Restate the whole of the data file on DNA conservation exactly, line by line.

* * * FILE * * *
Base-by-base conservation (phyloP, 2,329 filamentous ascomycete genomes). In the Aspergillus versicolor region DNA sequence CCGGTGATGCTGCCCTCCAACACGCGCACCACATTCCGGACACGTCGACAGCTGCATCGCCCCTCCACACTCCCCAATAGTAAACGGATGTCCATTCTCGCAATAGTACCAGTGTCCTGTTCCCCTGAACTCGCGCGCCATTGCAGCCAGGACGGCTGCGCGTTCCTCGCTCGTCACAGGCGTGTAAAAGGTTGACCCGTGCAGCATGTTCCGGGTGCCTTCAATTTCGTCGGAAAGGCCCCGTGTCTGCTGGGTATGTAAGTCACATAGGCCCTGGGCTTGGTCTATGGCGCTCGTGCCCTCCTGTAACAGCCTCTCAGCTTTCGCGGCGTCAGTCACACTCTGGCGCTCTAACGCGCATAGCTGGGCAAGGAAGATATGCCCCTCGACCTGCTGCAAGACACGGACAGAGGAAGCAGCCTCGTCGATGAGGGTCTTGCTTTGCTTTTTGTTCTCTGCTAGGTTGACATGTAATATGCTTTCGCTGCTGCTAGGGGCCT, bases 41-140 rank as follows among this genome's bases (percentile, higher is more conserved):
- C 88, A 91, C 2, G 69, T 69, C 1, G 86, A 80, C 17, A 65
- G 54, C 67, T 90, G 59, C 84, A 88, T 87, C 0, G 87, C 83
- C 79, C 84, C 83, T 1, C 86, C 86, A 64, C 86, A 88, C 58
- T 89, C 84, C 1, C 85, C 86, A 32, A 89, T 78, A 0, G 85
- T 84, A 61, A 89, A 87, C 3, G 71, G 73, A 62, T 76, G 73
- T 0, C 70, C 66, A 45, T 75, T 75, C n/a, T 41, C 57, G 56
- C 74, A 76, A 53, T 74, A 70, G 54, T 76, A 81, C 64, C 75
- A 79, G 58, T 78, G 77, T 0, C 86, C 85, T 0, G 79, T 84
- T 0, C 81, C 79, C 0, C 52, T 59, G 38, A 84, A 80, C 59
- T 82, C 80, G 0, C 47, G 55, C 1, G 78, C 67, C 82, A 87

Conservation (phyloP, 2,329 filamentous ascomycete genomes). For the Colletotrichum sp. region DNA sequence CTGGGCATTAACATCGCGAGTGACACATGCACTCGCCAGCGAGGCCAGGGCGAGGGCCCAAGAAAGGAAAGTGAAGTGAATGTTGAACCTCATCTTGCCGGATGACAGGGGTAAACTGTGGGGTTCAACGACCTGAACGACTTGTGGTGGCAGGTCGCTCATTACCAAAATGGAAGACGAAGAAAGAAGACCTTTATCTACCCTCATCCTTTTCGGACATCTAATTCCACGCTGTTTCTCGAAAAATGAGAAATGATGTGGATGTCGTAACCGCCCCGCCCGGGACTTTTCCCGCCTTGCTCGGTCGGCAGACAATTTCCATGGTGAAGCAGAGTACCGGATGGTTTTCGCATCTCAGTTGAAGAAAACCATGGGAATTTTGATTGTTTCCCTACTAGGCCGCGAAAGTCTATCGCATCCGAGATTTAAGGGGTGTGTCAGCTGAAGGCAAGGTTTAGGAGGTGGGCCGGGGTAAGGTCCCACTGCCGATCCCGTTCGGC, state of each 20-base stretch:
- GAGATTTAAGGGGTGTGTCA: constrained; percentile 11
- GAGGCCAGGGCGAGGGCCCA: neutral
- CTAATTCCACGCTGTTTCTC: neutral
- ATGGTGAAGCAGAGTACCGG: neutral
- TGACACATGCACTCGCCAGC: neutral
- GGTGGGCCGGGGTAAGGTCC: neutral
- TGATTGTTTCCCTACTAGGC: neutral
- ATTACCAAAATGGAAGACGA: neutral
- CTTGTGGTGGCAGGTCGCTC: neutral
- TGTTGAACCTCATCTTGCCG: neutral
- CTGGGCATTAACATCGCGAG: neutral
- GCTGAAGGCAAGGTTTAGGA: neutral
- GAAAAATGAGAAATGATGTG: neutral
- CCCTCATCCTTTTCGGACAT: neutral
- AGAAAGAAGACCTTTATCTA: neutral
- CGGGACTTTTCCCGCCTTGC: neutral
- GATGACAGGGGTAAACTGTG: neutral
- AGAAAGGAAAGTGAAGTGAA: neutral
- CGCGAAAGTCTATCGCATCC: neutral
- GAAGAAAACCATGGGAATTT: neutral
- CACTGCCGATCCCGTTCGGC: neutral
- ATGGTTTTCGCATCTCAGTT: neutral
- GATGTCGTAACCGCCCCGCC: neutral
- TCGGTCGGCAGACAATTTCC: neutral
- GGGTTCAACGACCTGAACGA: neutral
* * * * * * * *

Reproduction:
Base-by-base conservation (phyloP, 2,329 filamentous ascomycete genomes). In the Aspergillus versicolor region DNA sequence CCGGTGATGCTGCCCTCCAACACGCGCACCACATTCCGGACACGTCGACAGCTGCATCGCCCCTCCACACTCCCCAATAGTAAACGGATGTCCATTCTCGCAATAGTACCAGTGTCCTGTTCCCCTGAACTCGCGCGCCATTGCAGCCAGGACGGCTGCGCGTTCCTCGCTCGTCACAGGCGTGTAAAAGGTTGACCCGTGCAGCATGTTCCGGGTGCCTTCAATTTCGTCGGAAAGGCCCCGTGTCTGCTGGGTATGTAAGTCACATAGGCCCTGGGCTTGGTCTATGGCGCTCGTGCCCTCCTGTAACAGCCTCTCAGCTTTCGCGGCGTCAGTCACACTCTGGCGCTCTAACGCGCATAGCTGGGCAAGGAAGATATGCCCCTCGACCTGCTGCAAGACACGGACAGAGGAAGCAGCCTCGTCGATGAGGGTCTTGCTTTGCTTTTTGTTCTCTGCTAGGTTGACATGTAATATGCTTTCGCTGCTGCTAGGGGCCT, bases 41-140 rank as follows among this genome's bases (percentile, higher is more conserved):
- C 88, A 91, C 2, G 69, T 69, C 1, G 86, A 80, C 17, A 65
- G 54, C 67, T 90, G 59, C 84, A 88, T 87, C 0, G 87, C 83
- C 79, C 84, C 83, T 1, C 86, C 86, A 64, C 86, A 88, C 58
- T 89, C 84, C 1, C 85, C 86, A 32, A 89, T 78, A 0, G 85
- T 84, A 61, A 89, A 87, C 3, G 71, G 73, A 62, T 76, G 73
- T 0, C 70, C 66, A 45, T 75, T 75, C n/a, T 41, C 57, G 56
- C 74, A 76, A 53, T 74, A 70, G 54, T 76, A 81, C 64, C 75
- A 79, G 58, T 78, G 77, T 0, C 86, C 85, T 0, G 79, T 84
- T 0, C 81, C 79, C 0, C 52, T 59, G 38, A 84, A 80, C 59
- T 82, C 80, G 0, C 47, G 55, C 1, G 78, C 67, C 82, A 87

Conservation (phyloP, 2,329 filamentous ascomycete genomes). For the Colletotrichum sp. region DNA sequence CTGGGCATTAACATCGCGAGTGACACATGCACTCGCCAGCGAGGCCAGGGCGAGGGCCCAAGAAAGGAAAGTGAAGTGAATGTTGAACCTCATCTTGCCGGATGACAGGGGTAAACTGTGGGGTTCAACGACCTGAACGACTTGTGGTGGCAGGTCGCTCATTACCAAAATGGAAGACGAAGAAAGAAGACCTTTATCTACCCTCATCCTTTTCGGACATCTAATTCCACGCTGTTTCTCGAAAAATGAGAAATGATGTGGATGTCGTAACCGCCCCGCCCGGGACTTTTCCCGCCTTGCTCGGTCGGCAGACAATTTCCATGGTGAAGCAGAGTACCGGATGGTTTTCGCATCTCAGTTGAAGAAAACCATGGGAATTTTGATTGTTTCCCTACTAGGCCGCGAAAGTCTATCGCATCCGAGATTTAAGGGGTGTGTCAGCTGAAGGCAAGGTTTAGGAGGTGGGCCGGGGTAAGGTCCCACTGCCGATCCCGTTCGGC, state of each 20-base stretch:
- GAGATTTAAGGGGTGTGTCA: constrained; percentile 11
- GAGGCCAGGGCGAGGGCCCA: neutral
- CTAATTCCACGCTGTTTCTC: neutral
- ATGGTGAAGCAGAGTACCGG: neutral
- TGACACATGCACTCGCCAGC: neutral
- GGTGGGCCGGGGTAAGGTCC: neutral
- TGATTGTTTCCCTACTAGGC: neutral
- ATTACCAAAATGGAAGACGA: neutral
- CTTGTGGTGGCAGGTCGCTC: neutral
- TGTTGAACCTCATCTTGCCG: neutral
- CTGGGCATTAACATCGCGAG: neutral
- GCTGAAGGCAAGGTTTAGGA: neutral
- GAAAAATGAGAAATGATGTG: neutral
- CCCTCATCCTTTTCGGACAT: neutral
- AGAAAGAAGACCTTTATCTA: neutral
- CGGGACTTTTCCCGCCTTGC: neutral
- GATGACAGGGGTAAACTGTG: neutral
- AGAAAGGAAAGTGAAGTGAA: neutral
- CGCGAAAGTCTATCGCATCC: neutral
- GAAGAAAACCATGGGAATTT: neutral
- CACTGCCGATCCCGTTCGGC: neutral
- ATGGTTTTCGCATCTCAGTT: neutral
- GATGTCGTAACCGCCCCGCC: neutral
- TCGGTCGGCAGACAATTTCC: neutral
- GGGTTCAACGACCTGAACGA: neutral